Cron to kill processes on Centos server

I want to create a cron to kill porcesses that have been running for a long time on my centos server.
For example If I find a mysqld process running for a long time I manually type killall mysqld and that fixes the high load on my server.
I want a cron that checks that , is that posible ?
What would be the line that I should add on my crontab ?

Thanks
ultra1Asked:
Who is Participating?

[Product update] Infrastructure Analysis Tool is now available with Business Accounts.Learn More

x
I wear a lot of hats...

"The solutions and answers provided on Experts Exchange have been extremely helpful to me over the last few years. I wear a lot of hats - Developer, Database Administrator, Help Desk, etc., so I know a lot of things but not a lot about one thing. Experts Exchange gives me answers from people who do know a lot about one thing, in a easy to use platform." -Todd S.

arnoldCommented:
The line in the crontab would be the bash script that will perform the task.
mysqld is the mysql server daemon.  You migt do better if you adjust the configuration of the applications running on the server to improve performance/resource management.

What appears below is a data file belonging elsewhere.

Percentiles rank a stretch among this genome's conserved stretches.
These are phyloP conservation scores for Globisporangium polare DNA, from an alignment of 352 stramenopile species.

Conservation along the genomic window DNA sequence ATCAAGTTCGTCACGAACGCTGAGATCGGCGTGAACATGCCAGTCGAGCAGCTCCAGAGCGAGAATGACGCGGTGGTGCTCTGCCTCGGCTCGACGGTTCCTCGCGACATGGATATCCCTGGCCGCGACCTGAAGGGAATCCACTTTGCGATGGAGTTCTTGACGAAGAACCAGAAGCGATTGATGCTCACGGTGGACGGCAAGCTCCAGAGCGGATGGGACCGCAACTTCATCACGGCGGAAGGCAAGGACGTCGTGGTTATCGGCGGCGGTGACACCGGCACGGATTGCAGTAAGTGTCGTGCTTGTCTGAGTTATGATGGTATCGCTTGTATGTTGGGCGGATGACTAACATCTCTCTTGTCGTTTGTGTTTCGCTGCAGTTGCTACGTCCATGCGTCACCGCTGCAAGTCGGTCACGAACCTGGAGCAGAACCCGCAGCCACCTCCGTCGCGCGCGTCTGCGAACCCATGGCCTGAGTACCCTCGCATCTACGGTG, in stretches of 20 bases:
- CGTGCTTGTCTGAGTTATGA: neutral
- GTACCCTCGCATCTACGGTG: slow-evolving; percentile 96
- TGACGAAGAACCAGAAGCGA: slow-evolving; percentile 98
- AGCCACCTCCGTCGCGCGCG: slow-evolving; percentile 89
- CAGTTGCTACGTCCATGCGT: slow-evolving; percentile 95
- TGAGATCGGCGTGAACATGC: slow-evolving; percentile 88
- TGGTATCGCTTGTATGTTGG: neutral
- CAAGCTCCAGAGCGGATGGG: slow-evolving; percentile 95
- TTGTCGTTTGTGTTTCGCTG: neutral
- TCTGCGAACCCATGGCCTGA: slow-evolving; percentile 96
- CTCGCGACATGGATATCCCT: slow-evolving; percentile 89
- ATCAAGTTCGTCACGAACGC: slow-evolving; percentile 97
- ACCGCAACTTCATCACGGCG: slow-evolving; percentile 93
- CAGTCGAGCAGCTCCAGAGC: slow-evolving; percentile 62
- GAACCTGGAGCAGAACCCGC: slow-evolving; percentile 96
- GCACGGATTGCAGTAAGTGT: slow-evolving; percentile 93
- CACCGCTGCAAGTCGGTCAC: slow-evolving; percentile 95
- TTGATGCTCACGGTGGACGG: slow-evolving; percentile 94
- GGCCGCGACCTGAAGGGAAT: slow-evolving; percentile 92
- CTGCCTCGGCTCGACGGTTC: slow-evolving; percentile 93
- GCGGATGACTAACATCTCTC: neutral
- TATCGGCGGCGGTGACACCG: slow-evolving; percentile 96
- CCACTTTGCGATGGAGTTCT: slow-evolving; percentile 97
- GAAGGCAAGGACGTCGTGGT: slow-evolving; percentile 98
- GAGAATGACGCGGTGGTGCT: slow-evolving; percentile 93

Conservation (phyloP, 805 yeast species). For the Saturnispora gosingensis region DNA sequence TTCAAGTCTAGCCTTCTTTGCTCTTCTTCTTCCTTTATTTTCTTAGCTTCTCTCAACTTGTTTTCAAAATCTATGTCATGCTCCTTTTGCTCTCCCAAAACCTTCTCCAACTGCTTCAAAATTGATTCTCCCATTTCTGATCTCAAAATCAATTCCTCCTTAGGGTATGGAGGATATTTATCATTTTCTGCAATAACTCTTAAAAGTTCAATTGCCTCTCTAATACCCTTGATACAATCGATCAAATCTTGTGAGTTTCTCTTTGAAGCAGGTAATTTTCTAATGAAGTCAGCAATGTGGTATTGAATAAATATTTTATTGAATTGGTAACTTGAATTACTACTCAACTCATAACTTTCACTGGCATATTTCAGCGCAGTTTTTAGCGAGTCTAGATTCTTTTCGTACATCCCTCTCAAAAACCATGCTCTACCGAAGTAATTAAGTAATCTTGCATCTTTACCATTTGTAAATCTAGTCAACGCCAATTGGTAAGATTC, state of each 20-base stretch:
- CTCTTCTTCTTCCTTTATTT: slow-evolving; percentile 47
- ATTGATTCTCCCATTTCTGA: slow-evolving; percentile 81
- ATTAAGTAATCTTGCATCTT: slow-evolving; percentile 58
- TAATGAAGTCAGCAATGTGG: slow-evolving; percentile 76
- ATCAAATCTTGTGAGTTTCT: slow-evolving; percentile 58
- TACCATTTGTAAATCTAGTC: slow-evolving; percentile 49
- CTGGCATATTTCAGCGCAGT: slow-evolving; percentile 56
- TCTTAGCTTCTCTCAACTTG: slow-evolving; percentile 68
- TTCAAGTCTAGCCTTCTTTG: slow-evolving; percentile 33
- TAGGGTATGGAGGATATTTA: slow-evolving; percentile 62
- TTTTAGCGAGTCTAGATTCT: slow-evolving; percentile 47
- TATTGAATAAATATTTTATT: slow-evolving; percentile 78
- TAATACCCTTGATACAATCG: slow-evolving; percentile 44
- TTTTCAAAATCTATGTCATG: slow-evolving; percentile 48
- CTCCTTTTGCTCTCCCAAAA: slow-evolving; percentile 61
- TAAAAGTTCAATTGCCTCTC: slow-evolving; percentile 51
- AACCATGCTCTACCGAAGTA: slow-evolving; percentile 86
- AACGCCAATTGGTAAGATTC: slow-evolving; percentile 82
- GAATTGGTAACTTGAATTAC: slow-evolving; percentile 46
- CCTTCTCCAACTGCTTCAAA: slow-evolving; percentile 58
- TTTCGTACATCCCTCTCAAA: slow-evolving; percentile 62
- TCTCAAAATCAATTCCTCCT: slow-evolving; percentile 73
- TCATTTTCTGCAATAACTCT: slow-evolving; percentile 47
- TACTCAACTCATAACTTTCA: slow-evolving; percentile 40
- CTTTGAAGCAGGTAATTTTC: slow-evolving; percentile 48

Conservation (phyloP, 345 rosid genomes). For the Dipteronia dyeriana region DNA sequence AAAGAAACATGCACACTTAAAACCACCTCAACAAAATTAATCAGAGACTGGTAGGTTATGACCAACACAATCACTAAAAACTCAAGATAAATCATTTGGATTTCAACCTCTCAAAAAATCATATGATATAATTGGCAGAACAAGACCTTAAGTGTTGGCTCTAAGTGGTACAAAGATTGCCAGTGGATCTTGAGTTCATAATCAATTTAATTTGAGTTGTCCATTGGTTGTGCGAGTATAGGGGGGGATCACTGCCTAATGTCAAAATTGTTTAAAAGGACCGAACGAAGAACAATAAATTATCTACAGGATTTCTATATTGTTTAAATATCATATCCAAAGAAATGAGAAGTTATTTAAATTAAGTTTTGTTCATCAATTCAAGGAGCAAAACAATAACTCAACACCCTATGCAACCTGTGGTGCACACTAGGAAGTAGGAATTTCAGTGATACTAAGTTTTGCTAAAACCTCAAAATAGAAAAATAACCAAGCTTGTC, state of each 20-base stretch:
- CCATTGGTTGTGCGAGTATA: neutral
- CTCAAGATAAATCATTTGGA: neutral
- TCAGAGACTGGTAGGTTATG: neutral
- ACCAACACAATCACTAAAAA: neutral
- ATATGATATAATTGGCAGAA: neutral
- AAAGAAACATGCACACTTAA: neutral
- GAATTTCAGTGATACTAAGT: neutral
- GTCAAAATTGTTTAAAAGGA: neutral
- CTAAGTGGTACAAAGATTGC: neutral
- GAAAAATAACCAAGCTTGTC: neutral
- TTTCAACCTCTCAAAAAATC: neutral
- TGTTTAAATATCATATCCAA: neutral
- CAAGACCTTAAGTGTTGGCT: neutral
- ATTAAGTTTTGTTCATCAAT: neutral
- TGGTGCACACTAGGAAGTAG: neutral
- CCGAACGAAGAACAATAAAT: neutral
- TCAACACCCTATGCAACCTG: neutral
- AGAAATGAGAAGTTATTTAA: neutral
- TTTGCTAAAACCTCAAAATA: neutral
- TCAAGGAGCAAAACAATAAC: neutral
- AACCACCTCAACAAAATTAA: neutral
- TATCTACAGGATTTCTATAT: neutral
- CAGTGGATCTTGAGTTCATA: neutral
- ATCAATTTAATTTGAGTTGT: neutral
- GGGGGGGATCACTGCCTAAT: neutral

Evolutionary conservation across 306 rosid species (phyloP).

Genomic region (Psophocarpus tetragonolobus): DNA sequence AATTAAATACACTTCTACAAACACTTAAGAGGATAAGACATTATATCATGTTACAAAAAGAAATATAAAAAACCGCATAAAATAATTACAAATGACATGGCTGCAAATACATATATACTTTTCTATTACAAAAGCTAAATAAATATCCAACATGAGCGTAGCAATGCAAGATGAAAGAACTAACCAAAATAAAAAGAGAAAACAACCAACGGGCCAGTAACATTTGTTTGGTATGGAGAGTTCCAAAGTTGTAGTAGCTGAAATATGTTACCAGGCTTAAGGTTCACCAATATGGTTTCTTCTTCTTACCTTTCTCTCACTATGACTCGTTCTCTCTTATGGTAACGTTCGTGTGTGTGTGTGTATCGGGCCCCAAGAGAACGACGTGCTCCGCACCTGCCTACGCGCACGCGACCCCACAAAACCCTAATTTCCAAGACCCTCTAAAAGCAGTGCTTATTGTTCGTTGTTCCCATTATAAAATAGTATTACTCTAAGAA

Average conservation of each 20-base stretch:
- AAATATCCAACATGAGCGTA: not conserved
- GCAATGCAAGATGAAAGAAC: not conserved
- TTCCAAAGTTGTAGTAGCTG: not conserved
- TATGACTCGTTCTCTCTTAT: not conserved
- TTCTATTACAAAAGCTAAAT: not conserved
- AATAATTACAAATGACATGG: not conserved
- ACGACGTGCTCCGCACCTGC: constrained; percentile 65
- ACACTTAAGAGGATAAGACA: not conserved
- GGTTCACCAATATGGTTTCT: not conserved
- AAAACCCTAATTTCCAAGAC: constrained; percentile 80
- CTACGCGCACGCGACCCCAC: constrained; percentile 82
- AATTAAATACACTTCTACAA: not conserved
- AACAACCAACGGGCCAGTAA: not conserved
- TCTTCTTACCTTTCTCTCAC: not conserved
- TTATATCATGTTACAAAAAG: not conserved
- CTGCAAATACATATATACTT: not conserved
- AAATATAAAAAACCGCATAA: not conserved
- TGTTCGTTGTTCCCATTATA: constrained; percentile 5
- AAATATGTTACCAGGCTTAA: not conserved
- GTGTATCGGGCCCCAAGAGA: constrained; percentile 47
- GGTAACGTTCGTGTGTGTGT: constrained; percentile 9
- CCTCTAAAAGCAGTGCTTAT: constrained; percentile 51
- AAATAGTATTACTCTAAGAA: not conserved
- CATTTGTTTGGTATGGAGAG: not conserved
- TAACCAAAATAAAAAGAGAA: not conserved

0
Rance_HallCommented:
ok, but in general its a good thing (tm) for processes to be running a long time.  mysqld should be running for the entire time the server is running.

im not sure that what you are asking for will fix your problem.

to specifically answer your question...

create a bash script and then add that to roots cron

as root do a "crontab -e" and your editor will open with your crontab listed

add a line to your crontab with the codes for which month,day,hour etc you want the script to run and follow it with the name of the script you created.


as to the script itself, I assume you know something about scripting, if you dont, google for "bash scripting howto" and start reading.

kill is the command to stop a process, but if its a server process managed by a run script, then use those instead of kill

kill just stops stuff, your run scripts should have an option to restart things.


example script

#!/bin/sh
# script to restart mysqld
/etc/init.d/mysqld restart
....(others as appropriate)

its harder when there isnt a server management script like this.

r
0
ultra1Author Commented:
And do you know a bash script to kill processes ?
I don´t want to restart it I want to kill it
Cpanel would restart it also mysqld was an example  there are another examples , like php5 process , also note that I would like to kill it only if the process were running for a long time.

can this be done ?

Thanks
0
Newly released Acronis True Image 2019

In announcing the release of the 15th Anniversary Edition of Acronis True Image 2019, the company revealed that its artificial intelligence-based anti-ransomware technology – stopped more than 200,000 ransomware attacks on 150,000 customers last year.

arnoldCommented:
First, you should look into whether these services are needed. if not, do not start them in the first place.
What services does this server provde?  Is it a web server?

There are many processes that run for a long time on a server.